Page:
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Wheelie Bin fines ?


Dizzy
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Today I decided to do the unheard of... I went for a bike ride :o

 

Being a bit wobbly I took the safe routes away from traffic which finally led me down the whole of the long stretch of service roads behind Ellesmere Road in Stockton Heath..

 

How colourful it was and what a mess !!!!!

 

There must have been way in excess of 200 black, blue and green wheelie bins just left out in the service roads :o

 

Bin collection day is a Wednesday and today is Friday !!

 

Seems other councils are starting to fine people a ?100 fixed penalty for leaving their bins out as apparently under the Environmental Protection Act 1990, 'it is an offence to leave a bin outside a property between collections'.

 

What are the rules in Warrington and should the council be tougher in enforcing that all bins are put away... ?

 

and in the case of unused blue/green bins perhaps they should be taken away rather than just being abandoned and left out?

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It appears that a lot of people do not remove their bins.

Perhaps a poll could be set up.

I do think that the council should do more, but the bins would have to be numbered first.

If they were on private property, it would reduce the number that were set on fire, and also the number that other people filled with rubbish and that didn't get emptied(eg Blue bins)

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Originally posted by legion:

It may be due to the rufuse men not coming when they are supposed to, our last thursdays collection didnt arrive until friday.

That's cos last week was the catch up collection after Christmas.. so they were all a day later than usual. Collections are back to normal this week :D
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Peter I agree that it would be a difficult thing to monitor... perhaps all that is needed is a well worded sticker being placed on all bins in know problem areas :wink:

 

Think the main culprets are those people who live in terraced houses who leave bins out in the service/access roads.

 

These areas are however classed as highways in the same way that normal roads are... so as such they are also breaking the highways rules too :o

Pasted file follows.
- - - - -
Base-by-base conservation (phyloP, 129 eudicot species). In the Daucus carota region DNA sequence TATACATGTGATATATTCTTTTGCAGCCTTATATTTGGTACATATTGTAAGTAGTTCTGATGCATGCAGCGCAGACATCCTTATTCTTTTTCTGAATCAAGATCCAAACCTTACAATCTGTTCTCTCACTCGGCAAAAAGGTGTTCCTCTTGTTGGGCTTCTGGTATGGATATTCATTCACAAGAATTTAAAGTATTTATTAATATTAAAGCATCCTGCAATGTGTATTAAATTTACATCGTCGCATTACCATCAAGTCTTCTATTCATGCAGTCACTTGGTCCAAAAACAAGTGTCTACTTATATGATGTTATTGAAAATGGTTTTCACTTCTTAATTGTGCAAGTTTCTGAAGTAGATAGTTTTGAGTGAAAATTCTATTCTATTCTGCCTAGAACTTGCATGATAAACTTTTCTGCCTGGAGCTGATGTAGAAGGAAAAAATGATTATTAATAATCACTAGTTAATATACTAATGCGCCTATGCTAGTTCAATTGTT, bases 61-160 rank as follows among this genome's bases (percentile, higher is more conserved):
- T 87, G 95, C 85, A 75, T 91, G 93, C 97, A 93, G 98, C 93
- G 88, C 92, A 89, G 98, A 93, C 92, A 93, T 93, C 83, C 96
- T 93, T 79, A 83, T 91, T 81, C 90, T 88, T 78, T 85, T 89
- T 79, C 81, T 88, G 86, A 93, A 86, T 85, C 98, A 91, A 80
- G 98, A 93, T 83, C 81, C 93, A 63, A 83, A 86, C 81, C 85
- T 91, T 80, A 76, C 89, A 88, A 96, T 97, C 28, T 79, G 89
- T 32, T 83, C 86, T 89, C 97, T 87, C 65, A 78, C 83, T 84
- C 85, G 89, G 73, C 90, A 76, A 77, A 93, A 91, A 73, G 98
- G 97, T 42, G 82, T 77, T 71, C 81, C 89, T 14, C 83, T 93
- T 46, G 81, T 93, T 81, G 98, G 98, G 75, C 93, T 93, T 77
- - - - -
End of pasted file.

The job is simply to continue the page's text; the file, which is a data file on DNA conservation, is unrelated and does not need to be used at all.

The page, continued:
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Not necessarily. I had my first house on the old Liverpool road (where the chinese cippy is on the corner) and the service road between there and Huntley street was unadopted and so was nothing to do with the council. It wasn't too bad back in the 80's but if you look now, there are all sorts of abandoned caravans and cars and bins.

 

Pity the council don't want anything to do with those type of unadopted roads because they would then be liable for the upkeep and would need to get them tarmacked as well!

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Originally posted by Paul Kennedy:

Bins put out, emptied, no problems.

 

PS Tempted fate, probably all will now go wrong. :D

Eh :wink:

 

Do you recon your mate could do anything about it :wink: as there are potholes and very uneven surfaces too :wink:

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Originally posted by BazJ:

Pity the council don't want anything to do with those type of unadopted roads because they would then be liable for the upkeep and would need to get them tarmacked as well!

I thought that council were "slowly" adopting the said roads, with the emphasis on slowly.
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Originally posted by legion:

I cant beleive that people would choose to leave there bins out in the road empty as you suggest, as this would suggest that they all put the aditional effort of an increased journey every time they wanted to put a bag in it.

 

where is ellesmere road anyway ?

:D
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Dismayed - the Council should maintain records of adopted highways (even though experience has taught me that they are far from complete and often entirely wrong!). Contact a bloke called Chris Bluck.

 

Failing that, go to the Chester & Cheshire Archives record office (Duke Street, Chester) and ask to see the Warrington plans of the 1910 Finance Act, which identified all land (including roads) that was maintainable at the public expense - this might help.

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